TCEA 2019: How One K–12 Principal Put Google Classroom to Work

The benefits of this platform aren’t limited to the classroom. Streamline administrative tasks with easier document sharing and collaboration.

Google Classroom has changed the game for teachers. Now, districts are discovering that it can be equally transformative for administrators, giving principals, teachers and staff a better way to manage the nuts-and-bolts tasks that keep schools running smoothly. 

Denise Neeb and Candace Tickle of the Lubbock Independent School District shared their success with Google Classroom at the annual Texas Computer Education Association Convention & Exposition in San Antonio. Neeb, the principal of Williams Elementary School, and Tickle, a digital learning specialist and Google Certified Trainer, presented “The Whole Ball of Wax: A Place for Everything,” on Monday.

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Google Classroom Proves a Robust Organizer for K–12 Resources

Neeb’s journey to Google Classroom started with a modest seed that was planted at last year’s TCEA convention. She attended a session and heard someone mention that they had put the platform to work outside the classroom — in the administrative suite. 

“That could work on my campus,” she thought. 

Plenty of Williams Elementary teachers already used Google Classroom to manage their teaching duties, but to Neeb, making the leap to using it in her role as a principal was an aha! moment. When the time was right to launch a new initiative, she tapped Tickle for help. 

Together, they brainstormed a list of possible ways they could deploy this tool at Williams. Neeb had three primary goals: organize her own creative ideas, so she could more effectively share them with her team; organize the many resources that teachers and staff use daily to carry out their duties; and support her staff by giving them a central, consistent and user-friendly way to access and share information.

As it turns out, Google Classroom has helped Neeb achieve all of her goals.

Today, Williams Elementary uses Google Classroom as an ultrapractical tool to manage all sorts of useful information: agendas, lesson plans, staff handbooks, a variety of forms, emergency call lists, new teacher information and more.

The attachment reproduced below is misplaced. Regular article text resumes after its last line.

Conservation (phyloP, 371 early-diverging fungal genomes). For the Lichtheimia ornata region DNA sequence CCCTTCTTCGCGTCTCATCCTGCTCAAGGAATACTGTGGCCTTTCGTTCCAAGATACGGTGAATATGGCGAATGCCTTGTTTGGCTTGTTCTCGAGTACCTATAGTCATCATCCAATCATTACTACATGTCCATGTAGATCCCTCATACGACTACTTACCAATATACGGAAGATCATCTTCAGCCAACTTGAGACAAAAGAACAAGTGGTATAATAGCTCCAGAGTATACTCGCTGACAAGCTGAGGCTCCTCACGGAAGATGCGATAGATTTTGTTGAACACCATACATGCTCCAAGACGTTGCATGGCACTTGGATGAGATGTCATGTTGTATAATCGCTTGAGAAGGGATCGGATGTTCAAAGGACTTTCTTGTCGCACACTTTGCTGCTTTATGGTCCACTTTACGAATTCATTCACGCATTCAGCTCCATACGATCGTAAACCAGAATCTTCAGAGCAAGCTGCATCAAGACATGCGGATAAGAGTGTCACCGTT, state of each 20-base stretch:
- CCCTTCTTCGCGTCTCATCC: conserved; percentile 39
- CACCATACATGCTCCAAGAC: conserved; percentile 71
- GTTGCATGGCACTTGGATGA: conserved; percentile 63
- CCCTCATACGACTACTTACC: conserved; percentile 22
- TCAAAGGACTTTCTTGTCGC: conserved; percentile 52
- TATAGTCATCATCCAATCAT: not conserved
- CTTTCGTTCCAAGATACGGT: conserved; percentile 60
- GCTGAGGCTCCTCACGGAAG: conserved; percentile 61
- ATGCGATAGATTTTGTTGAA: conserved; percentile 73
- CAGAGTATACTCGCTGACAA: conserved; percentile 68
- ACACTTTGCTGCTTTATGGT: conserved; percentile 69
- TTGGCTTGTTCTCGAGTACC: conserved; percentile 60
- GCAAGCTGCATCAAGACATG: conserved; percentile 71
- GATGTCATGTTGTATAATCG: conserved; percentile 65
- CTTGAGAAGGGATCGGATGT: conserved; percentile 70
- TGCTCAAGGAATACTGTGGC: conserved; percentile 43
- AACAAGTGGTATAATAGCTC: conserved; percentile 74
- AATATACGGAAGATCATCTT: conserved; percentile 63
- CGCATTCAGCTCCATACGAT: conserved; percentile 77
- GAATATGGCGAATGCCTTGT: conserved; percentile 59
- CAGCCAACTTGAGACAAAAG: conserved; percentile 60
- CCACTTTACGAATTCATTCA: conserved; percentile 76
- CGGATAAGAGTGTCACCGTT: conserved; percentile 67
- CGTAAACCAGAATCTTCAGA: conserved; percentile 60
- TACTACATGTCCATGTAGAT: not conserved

“Everything is housed here,” Neeb said. “I know almost everyone at my campus is accessing this resource every day, including me.”

The old method was a mix of paper and cloud-based documents, but it didn’t work very well, Neeb and Tickle said. Teachers often had to make copies or track down physical documents, and even the electronic versions resided in a variety of places, with scattered ownership and no coordinated approach to access and sharing. Materials are now much more streamlined, Neeb said, and that saves valuable time.

“Teachers know there is one place to look — a hub or a landing spot,” said Tickle. “They know they don’t have to go anywhere else to find their information.” 

MORE FROM EDTECH: Google classroom updates K–12 teachers should know.

Teachers Save Time and Increase Collaboration on Google Platform

Because districts can devise limitless ways to use the platform, users could achieve any number of benefits. When Neeb and Tickle asked session attendees to come up with suggestions, they readily saw opportunities to use Google Classroom for staff shout-outs, as a weekly notice to prevent important information from being buried in email and as a separate group for principal collaboration.

For teachers, the shared platform is both a timesaver and a reassurance that they know where to find important information. “It reduces their fear of missing something,” Neeb says. 

For her school, the resources have become a “golden” asset on campus. Teachers ask her to put frequently accessed materials on the platform. 

From a leadership perspective, the project has another big benefit, Neeb says: It allows her to model technology use for teachers and demonstrate her own willingness to learn something new, embrace the learning curve and “fail forward.”

She admits that in the beginning, although she was familiar with Google Classroom, she hadn’t used it extensively. Asking for help from her resident experts went a long way, she said.

“I felt it gave me a sense of credibility with my staff because I’m asking them to use something, and I’m using it also,” Neeb said. As a principal who asks her teachers to innovate and to try new things in their classrooms, even when it feels risky, she wants to set the example. “I’m modeling that for them.”

Chrome Extension Supports G Suite Training for K–12 Educators

For administrators who want to put Google Classroom to work on their own campuses, Neeb and Tickle recommend taking advantage of online resources for help and identifying a go-to teacher, technologist or someone else who can help the project move forward.

Users can also download a Chrome extension for G Suite Training that will deliver videos and step-by-step help for users.

Beyond that, they suggested, simply accept the growing pains, ask for help and solicit ideas on how to use Google Classroom in your particular district. That was Neeb’s approach, and she said she’s thrilled with the results.

“I just jumped in and embraced it,” she said.

Keep this page bookmarked for articles from the event. Follow us on Twitter at @EdTech_K12 or the official conference Twitter account, @TCEA, and join the conversation using the hashtag #TCEA.

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Feb 05 2019

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